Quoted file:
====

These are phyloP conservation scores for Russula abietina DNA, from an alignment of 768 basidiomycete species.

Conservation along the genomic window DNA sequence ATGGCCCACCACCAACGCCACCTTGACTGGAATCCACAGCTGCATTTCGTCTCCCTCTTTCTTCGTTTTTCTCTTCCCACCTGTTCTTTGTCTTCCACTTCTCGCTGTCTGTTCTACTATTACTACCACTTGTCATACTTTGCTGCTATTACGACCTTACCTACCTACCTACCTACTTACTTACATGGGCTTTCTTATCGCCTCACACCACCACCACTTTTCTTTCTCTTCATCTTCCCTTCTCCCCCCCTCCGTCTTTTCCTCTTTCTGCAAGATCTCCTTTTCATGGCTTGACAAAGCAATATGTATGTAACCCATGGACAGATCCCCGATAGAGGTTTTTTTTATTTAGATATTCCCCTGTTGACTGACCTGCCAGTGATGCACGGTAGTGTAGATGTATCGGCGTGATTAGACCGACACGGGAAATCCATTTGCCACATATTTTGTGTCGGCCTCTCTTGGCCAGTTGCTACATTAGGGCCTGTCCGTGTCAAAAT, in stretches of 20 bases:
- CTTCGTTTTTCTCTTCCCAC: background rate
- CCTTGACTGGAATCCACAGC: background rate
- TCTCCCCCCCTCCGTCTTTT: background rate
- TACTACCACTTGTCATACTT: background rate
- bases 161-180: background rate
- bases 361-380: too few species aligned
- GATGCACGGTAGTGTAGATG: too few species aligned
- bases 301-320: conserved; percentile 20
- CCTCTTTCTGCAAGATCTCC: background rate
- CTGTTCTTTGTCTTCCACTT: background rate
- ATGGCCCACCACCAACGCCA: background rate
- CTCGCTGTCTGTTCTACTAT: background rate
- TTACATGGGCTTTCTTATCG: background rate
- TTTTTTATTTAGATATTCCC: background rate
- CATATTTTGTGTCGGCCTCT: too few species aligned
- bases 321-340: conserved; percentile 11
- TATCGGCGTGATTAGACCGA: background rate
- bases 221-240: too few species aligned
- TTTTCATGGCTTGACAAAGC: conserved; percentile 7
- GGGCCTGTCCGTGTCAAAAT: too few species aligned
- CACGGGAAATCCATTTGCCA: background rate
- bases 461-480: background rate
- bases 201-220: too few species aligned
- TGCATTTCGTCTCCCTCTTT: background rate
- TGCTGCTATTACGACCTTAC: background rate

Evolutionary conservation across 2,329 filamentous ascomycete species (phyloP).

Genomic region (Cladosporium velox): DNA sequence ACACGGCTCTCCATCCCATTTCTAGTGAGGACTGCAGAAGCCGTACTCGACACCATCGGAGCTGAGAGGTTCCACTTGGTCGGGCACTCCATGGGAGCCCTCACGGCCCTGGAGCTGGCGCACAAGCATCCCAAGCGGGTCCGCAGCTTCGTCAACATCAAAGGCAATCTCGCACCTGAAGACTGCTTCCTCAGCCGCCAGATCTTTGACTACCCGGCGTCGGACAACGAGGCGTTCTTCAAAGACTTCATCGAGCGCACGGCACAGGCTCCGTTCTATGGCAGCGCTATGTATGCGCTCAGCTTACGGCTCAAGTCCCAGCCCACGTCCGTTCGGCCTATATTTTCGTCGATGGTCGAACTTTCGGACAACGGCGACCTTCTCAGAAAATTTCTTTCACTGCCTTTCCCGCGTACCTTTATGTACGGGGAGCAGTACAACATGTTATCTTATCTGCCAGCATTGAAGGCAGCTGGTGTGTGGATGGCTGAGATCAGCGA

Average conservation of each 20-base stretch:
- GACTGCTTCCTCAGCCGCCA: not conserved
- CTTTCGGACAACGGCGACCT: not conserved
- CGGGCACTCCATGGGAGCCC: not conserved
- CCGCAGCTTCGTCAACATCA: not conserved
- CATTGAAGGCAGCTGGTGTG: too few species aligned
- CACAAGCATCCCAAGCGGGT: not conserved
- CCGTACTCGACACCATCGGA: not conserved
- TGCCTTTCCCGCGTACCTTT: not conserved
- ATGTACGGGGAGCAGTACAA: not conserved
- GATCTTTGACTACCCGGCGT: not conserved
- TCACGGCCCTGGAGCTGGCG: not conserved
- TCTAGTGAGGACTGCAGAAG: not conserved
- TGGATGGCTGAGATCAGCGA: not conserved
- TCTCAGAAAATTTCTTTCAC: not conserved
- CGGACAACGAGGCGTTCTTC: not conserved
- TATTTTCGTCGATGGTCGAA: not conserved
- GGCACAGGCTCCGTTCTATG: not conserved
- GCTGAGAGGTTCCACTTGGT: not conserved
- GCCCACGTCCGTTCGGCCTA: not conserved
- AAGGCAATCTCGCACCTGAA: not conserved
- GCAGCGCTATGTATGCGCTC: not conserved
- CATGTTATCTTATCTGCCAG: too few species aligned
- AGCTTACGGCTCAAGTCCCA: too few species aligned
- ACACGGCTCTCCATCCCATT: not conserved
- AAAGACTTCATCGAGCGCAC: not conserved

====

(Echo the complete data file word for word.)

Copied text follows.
These are phyloP conservation scores for Russula abietina DNA, from an alignment of 768 basidiomycete species.

Conservation along the genomic window DNA sequence ATGGCCCACCACCAACGCCACCTTGACTGGAATCCACAGCTGCATTTCGTCTCCCTCTTTCTTCGTTTTTCTCTTCCCACCTGTTCTTTGTCTTCCACTTCTCGCTGTCTGTTCTACTATTACTACCACTTGTCATACTTTGCTGCTATTACGACCTTACCTACCTACCTACCTACTTACTTACATGGGCTTTCTTATCGCCTCACACCACCACCACTTTTCTTTCTCTTCATCTTCCCTTCTCCCCCCCTCCGTCTTTTCCTCTTTCTGCAAGATCTCCTTTTCATGGCTTGACAAAGCAATATGTATGTAACCCATGGACAGATCCCCGATAGAGGTTTTTTTTATTTAGATATTCCCCTGTTGACTGACCTGCCAGTGATGCACGGTAGTGTAGATGTATCGGCGTGATTAGACCGACACGGGAAATCCATTTGCCACATATTTTGTGTCGGCCTCTCTTGGCCAGTTGCTACATTAGGGCCTGTCCGTGTCAAAAT, in stretches of 20 bases:
- CTTCGTTTTTCTCTTCCCAC: background rate
- CCTTGACTGGAATCCACAGC: background rate
- TCTCCCCCCCTCCGTCTTTT: background rate
- TACTACCACTTGTCATACTT: background rate
- bases 161-180: background rate
- bases 361-380: too few species aligned
- GATGCACGGTAGTGTAGATG: too few species aligned
- bases 301-320: conserved; percentile 20
- CCTCTTTCTGCAAGATCTCC: background rate
- CTGTTCTTTGTCTTCCACTT: background rate
- ATGGCCCACCACCAACGCCA: background rate
- CTCGCTGTCTGTTCTACTAT: background rate
- TTACATGGGCTTTCTTATCG: background rate
- TTTTTTATTTAGATATTCCC: background rate
- CATATTTTGTGTCGGCCTCT: too few species aligned
- bases 321-340: conserved; percentile 11
- TATCGGCGTGATTAGACCGA: background rate
- bases 221-240: too few species aligned
- TTTTCATGGCTTGACAAAGC: conserved; percentile 7
- GGGCCTGTCCGTGTCAAAAT: too few species aligned
- CACGGGAAATCCATTTGCCA: background rate
- bases 461-480: background rate
- bases 201-220: too few species aligned
- TGCATTTCGTCTCCCTCTTT: background rate
- TGCTGCTATTACGACCTTAC: background rate

Evolutionary conservation across 2,329 filamentous ascomycete species (phyloP).

Genomic region (Cladosporium velox): DNA sequence ACACGGCTCTCCATCCCATTTCTAGTGAGGACTGCAGAAGCCGTACTCGACACCATCGGAGCTGAGAGGTTCCACTTGGTCGGGCACTCCATGGGAGCCCTCACGGCCCTGGAGCTGGCGCACAAGCATCCCAAGCGGGTCCGCAGCTTCGTCAACATCAAAGGCAATCTCGCACCTGAAGACTGCTTCCTCAGCCGCCAGATCTTTGACTACCCGGCGTCGGACAACGAGGCGTTCTTCAAAGACTTCATCGAGCGCACGGCACAGGCTCCGTTCTATGGCAGCGCTATGTATGCGCTCAGCTTACGGCTCAAGTCCCAGCCCACGTCCGTTCGGCCTATATTTTCGTCGATGGTCGAACTTTCGGACAACGGCGACCTTCTCAGAAAATTTCTTTCACTGCCTTTCCCGCGTACCTTTATGTACGGGGAGCAGTACAACATGTTATCTTATCTGCCAGCATTGAAGGCAGCTGGTGTGTGGATGGCTGAGATCAGCGA

Average conservation of each 20-base stretch:
- GACTGCTTCCTCAGCCGCCA: not conserved
- CTTTCGGACAACGGCGACCT: not conserved
- CGGGCACTCCATGGGAGCCC: not conserved
- CCGCAGCTTCGTCAACATCA: not conserved
- CATTGAAGGCAGCTGGTGTG: too few species aligned
- CACAAGCATCCCAAGCGGGT: not conserved
- CCGTACTCGACACCATCGGA: not conserved
- TGCCTTTCCCGCGTACCTTT: not conserved
- ATGTACGGGGAGCAGTACAA: not conserved
- GATCTTTGACTACCCGGCGT: not conserved
- TCACGGCCCTGGAGCTGGCG: not conserved
- TCTAGTGAGGACTGCAGAAG: not conserved
- TGGATGGCTGAGATCAGCGA: not conserved
- TCTCAGAAAATTTCTTTCAC: not conserved
- CGGACAACGAGGCGTTCTTC: not conserved
- TATTTTCGTCGATGGTCGAA: not conserved
- GGCACAGGCTCCGTTCTATG: not conserved
- GCTGAGAGGTTCCACTTGGT: not conserved
- GCCCACGTCCGTTCGGCCTA: not conserved
- AAGGCAATCTCGCACCTGAA: not conserved
- GCAGCGCTATGTATGCGCTC: not conserved
- CATGTTATCTTATCTGCCAG: too few species aligned
- AGCTTACGGCTCAAGTCCCA: too few species aligned
- ACACGGCTCTCCATCCCATT: not conserved
- AAAGACTTCATCGAGCGCAC: not conserved